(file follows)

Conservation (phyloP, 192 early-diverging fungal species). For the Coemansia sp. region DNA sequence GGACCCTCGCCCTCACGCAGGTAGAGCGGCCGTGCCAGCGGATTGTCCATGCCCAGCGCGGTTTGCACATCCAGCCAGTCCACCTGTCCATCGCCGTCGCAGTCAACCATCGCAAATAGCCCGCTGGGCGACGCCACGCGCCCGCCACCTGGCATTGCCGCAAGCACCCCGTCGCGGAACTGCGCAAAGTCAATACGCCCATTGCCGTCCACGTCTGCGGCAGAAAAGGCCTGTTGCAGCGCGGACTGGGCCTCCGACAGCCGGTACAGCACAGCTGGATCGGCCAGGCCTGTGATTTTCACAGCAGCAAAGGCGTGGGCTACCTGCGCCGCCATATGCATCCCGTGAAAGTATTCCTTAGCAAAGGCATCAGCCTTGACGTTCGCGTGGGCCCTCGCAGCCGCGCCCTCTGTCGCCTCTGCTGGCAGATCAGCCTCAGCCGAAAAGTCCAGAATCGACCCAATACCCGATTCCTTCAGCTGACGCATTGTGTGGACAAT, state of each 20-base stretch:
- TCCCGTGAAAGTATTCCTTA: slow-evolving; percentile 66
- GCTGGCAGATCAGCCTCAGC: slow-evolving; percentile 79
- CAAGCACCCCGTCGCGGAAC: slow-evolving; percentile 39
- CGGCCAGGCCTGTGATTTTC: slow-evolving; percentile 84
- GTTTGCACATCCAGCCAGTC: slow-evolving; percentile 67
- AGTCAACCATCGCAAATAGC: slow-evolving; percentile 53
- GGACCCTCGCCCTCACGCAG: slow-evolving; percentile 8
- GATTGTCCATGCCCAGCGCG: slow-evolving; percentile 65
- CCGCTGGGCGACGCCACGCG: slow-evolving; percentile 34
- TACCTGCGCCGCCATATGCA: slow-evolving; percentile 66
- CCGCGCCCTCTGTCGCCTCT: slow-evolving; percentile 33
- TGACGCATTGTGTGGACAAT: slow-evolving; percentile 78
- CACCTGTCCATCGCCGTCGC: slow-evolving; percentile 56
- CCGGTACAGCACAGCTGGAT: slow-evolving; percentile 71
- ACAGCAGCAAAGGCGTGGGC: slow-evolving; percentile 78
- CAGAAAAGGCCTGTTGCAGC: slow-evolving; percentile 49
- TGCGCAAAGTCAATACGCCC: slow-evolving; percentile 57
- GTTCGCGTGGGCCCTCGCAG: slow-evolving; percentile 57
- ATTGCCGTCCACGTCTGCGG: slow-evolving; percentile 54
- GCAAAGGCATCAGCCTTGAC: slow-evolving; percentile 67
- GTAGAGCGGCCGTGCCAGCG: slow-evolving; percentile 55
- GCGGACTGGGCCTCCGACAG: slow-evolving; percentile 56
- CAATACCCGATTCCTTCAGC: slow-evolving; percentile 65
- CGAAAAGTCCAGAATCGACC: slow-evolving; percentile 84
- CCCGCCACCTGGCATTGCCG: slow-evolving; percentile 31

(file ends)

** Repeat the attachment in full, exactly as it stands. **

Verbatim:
Conservation (phyloP, 192 early-diverging fungal species). For the Coemansia sp. region DNA sequence GGACCCTCGCCCTCACGCAGGTAGAGCGGCCGTGCCAGCGGATTGTCCATGCCCAGCGCGGTTTGCACATCCAGCCAGTCCACCTGTCCATCGCCGTCGCAGTCAACCATCGCAAATAGCCCGCTGGGCGACGCCACGCGCCCGCCACCTGGCATTGCCGCAAGCACCCCGTCGCGGAACTGCGCAAAGTCAATACGCCCATTGCCGTCCACGTCTGCGGCAGAAAAGGCCTGTTGCAGCGCGGACTGGGCCTCCGACAGCCGGTACAGCACAGCTGGATCGGCCAGGCCTGTGATTTTCACAGCAGCAAAGGCGTGGGCTACCTGCGCCGCCATATGCATCCCGTGAAAGTATTCCTTAGCAAAGGCATCAGCCTTGACGTTCGCGTGGGCCCTCGCAGCCGCGCCCTCTGTCGCCTCTGCTGGCAGATCAGCCTCAGCCGAAAAGTCCAGAATCGACCCAATACCCGATTCCTTCAGCTGACGCATTGTGTGGACAAT, state of each 20-base stretch:
- TCCCGTGAAAGTATTCCTTA: slow-evolving; percentile 66
- GCTGGCAGATCAGCCTCAGC: slow-evolving; percentile 79
- CAAGCACCCCGTCGCGGAAC: slow-evolving; percentile 39
- CGGCCAGGCCTGTGATTTTC: slow-evolving; percentile 84
- GTTTGCACATCCAGCCAGTC: slow-evolving; percentile 67
- AGTCAACCATCGCAAATAGC: slow-evolving; percentile 53
- GGACCCTCGCCCTCACGCAG: slow-evolving; percentile 8
- GATTGTCCATGCCCAGCGCG: slow-evolving; percentile 65
- CCGCTGGGCGACGCCACGCG: slow-evolving; percentile 34
- TACCTGCGCCGCCATATGCA: slow-evolving; percentile 66
- CCGCGCCCTCTGTCGCCTCT: slow-evolving; percentile 33
- TGACGCATTGTGTGGACAAT: slow-evolving; percentile 78
- CACCTGTCCATCGCCGTCGC: slow-evolving; percentile 56
- CCGGTACAGCACAGCTGGAT: slow-evolving; percentile 71
- ACAGCAGCAAAGGCGTGGGC: slow-evolving; percentile 78
- CAGAAAAGGCCTGTTGCAGC: slow-evolving; percentile 49
- TGCGCAAAGTCAATACGCCC: slow-evolving; percentile 57
- GTTCGCGTGGGCCCTCGCAG: slow-evolving; percentile 57
- ATTGCCGTCCACGTCTGCGG: slow-evolving; percentile 54
- GCAAAGGCATCAGCCTTGAC: slow-evolving; percentile 67
- GTAGAGCGGCCGTGCCAGCG: slow-evolving; percentile 55
- GCGGACTGGGCCTCCGACAG: slow-evolving; percentile 56
- CAATACCCGATTCCTTCAGC: slow-evolving; percentile 65
- CGAAAAGTCCAGAATCGACC: slow-evolving; percentile 84
- CCCGCCACCTGGCATTGCCG: slow-evolving; percentile 31